A crisis pregnancy center that assists pregnant women and newborns filed religious discrimination lawsuits in federal court to block two laws that force nonprofit groups and religious organizations in New York to employ people who are opposed to their beliefs.
A crisis pregnancy center, sometimes called a pregnancy resource center, offers women alternatives to abortion, including counseling about adoption, and sometimes financial assistance. Generally, such centers are operated by Christians, and some receive government funding.
EMC Frontline, a crisis pregnancy center, is hoping to prevent New York state from enforcing the so-called Boss Bill, or Senate Bill 660, that the state legislature approved in 2019. The measure forbids employers from discriminating against prospective hires on account of their beliefs about abortion. New York City enacted a similar law not long after Gov. Andrew Cuomo, a Democrat, signed the state-level Boss Bill in November, and the center is also trying to halt enforcement of the city’s law.
The Chicago-based Thomas More Society, a public-interest law firm specializing in religious freedom issues, filed one federal lawsuit against the state in Albany and another against the city in Brooklyn, on behalf of the center.
EMC Frontline is a business name. The plaintiff is actually the Evergreen Association, a small nonprofit headquartered in Yonkers, New York, according to its most recent publicly available IRS filing, which does business under the names Expectant Mother Care and EMC Frontline Pregnancy Centers.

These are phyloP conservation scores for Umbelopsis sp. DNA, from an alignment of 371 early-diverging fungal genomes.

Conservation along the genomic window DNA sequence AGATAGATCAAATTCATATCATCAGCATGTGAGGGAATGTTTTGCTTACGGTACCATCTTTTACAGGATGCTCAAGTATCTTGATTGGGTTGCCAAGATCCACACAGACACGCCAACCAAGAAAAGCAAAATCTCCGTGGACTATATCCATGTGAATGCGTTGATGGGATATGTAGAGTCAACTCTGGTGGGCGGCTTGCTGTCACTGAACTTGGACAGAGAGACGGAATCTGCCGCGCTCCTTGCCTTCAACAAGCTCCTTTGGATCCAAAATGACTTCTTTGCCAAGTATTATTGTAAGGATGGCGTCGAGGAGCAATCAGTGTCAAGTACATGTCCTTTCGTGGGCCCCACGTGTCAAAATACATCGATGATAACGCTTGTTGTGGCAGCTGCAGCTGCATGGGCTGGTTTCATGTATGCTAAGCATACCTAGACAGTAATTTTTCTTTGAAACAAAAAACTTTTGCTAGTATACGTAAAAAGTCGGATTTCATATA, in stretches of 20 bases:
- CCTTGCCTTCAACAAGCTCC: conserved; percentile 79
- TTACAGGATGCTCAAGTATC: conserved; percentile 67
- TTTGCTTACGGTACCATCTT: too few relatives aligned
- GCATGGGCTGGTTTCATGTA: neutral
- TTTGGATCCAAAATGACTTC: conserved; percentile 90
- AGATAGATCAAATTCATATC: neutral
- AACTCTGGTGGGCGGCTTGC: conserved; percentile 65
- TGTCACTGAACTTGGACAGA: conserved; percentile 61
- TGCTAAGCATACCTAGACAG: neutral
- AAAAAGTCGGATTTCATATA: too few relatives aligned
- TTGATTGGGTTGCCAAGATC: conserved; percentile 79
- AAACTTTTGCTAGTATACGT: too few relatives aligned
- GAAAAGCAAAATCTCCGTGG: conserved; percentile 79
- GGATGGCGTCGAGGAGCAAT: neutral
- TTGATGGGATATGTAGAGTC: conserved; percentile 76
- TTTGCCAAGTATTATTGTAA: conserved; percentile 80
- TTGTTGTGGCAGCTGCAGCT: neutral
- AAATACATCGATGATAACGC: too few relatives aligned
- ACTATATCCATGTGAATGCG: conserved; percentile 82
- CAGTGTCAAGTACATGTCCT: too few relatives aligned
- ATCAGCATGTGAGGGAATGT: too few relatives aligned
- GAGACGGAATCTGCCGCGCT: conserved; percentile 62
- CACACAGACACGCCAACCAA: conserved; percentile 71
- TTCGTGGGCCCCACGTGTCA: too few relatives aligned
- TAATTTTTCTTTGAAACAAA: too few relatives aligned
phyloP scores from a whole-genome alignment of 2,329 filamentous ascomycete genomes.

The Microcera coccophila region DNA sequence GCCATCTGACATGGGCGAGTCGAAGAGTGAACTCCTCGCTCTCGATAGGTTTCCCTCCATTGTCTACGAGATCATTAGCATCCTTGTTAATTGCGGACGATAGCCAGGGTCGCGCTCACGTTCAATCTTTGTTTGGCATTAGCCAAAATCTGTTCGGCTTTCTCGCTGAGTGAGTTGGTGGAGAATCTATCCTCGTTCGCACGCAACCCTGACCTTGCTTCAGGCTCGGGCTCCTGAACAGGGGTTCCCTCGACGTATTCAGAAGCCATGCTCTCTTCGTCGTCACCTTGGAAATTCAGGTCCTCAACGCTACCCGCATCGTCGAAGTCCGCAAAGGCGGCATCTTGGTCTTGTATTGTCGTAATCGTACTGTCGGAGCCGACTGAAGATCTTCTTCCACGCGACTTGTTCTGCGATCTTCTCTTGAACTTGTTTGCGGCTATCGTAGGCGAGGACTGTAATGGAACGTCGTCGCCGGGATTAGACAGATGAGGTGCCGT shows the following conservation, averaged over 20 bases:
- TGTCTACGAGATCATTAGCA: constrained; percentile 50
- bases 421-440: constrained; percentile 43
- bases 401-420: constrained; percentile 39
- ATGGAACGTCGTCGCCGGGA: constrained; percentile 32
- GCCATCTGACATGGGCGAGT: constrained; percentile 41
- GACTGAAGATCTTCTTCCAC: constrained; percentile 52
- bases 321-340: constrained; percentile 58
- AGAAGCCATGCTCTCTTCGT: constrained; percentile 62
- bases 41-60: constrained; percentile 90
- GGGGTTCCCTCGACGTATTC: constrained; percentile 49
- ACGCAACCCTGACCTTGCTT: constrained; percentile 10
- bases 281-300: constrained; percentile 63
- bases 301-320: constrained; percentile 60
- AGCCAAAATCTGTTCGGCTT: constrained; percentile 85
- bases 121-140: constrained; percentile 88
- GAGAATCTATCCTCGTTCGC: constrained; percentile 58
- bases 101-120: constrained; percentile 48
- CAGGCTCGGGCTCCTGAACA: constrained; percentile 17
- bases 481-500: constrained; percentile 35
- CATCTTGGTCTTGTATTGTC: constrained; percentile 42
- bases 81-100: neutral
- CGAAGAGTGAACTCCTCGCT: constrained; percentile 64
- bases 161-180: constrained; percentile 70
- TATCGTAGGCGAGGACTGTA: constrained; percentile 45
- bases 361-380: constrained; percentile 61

Critics say the Boss Bill unfairly paints a bullseye on religion and doesn’t offer an exemption for employers such as churches or religious schools. They point to the Supreme Court’s ruling in 2018 in National Institute of Family and Life Advocates v. Becerra, which voided a California law that compelled crisis pregnancy centers to advertise abortion and contraceptive services to their clients. The law was struck down on First Amendment grounds.
The New York state law forbids employers from opting not to hire a prospective employee based on the “reproductive health decisions” of the person or his or her dependents, including “an employee’s personal information regarding the employee’s or the dependent’s reproductive health decision making,” including “the decision to use or access a particular drug, device, or medical service.”
Tim Belz, a St. Louis, Missouri-based lawyer who is special counsel to the Thomas More Society, told The Epoch Times that the two laws discriminate against religious individuals.
“It is a terrible law. I don’t know what gets into people,” he said.
Belz said laws in New York, including the laws at issue in the lawsuits, place his client in an untenable situation.
“The problem is they forbid advertising saying that you want people to agree with the purpose of your organization’s existence, so there are real free speech issues here.”
“A crisis pregnancy center and its director should not be forced to hire people who are pro-abortion,” Belz said. “It runs exactly counter to their mission.”
“The big claim that we have is freedom of expressive association, which is the right Americans have to associate with other like-minded people for educational, social, religious, political purposes—really all the reasons that the First Amendment exists.”
The Epoch Times reached out to Cuomo’s office for comment but didn’t receive a response as of press time.
The office of New York Mayor Bill de Blasio, a Democrat, did provide a comment.
“Employers should not discriminate against any worker based upon their sexual and reproductive health choices,” said Nicholas Paolucci, director of public affairs and press secretary for the New York City Law Department.
“We believe the city’s law is legally sound, and we’ll defend it accordingly.”
Three other organizations are suing the state over its law, the Times Union previously reported.
The National Institute of Family and Life Advocates, based in Virginia, CompassCare Pregnancy Services, based in Rochester, New York, and the First Bible Baptist Church, based in a Rochester suburb, filed suit in November 2019. Represented by the Alliance Defending Freedom, they say the law tramples on their religious beliefs and civil rights.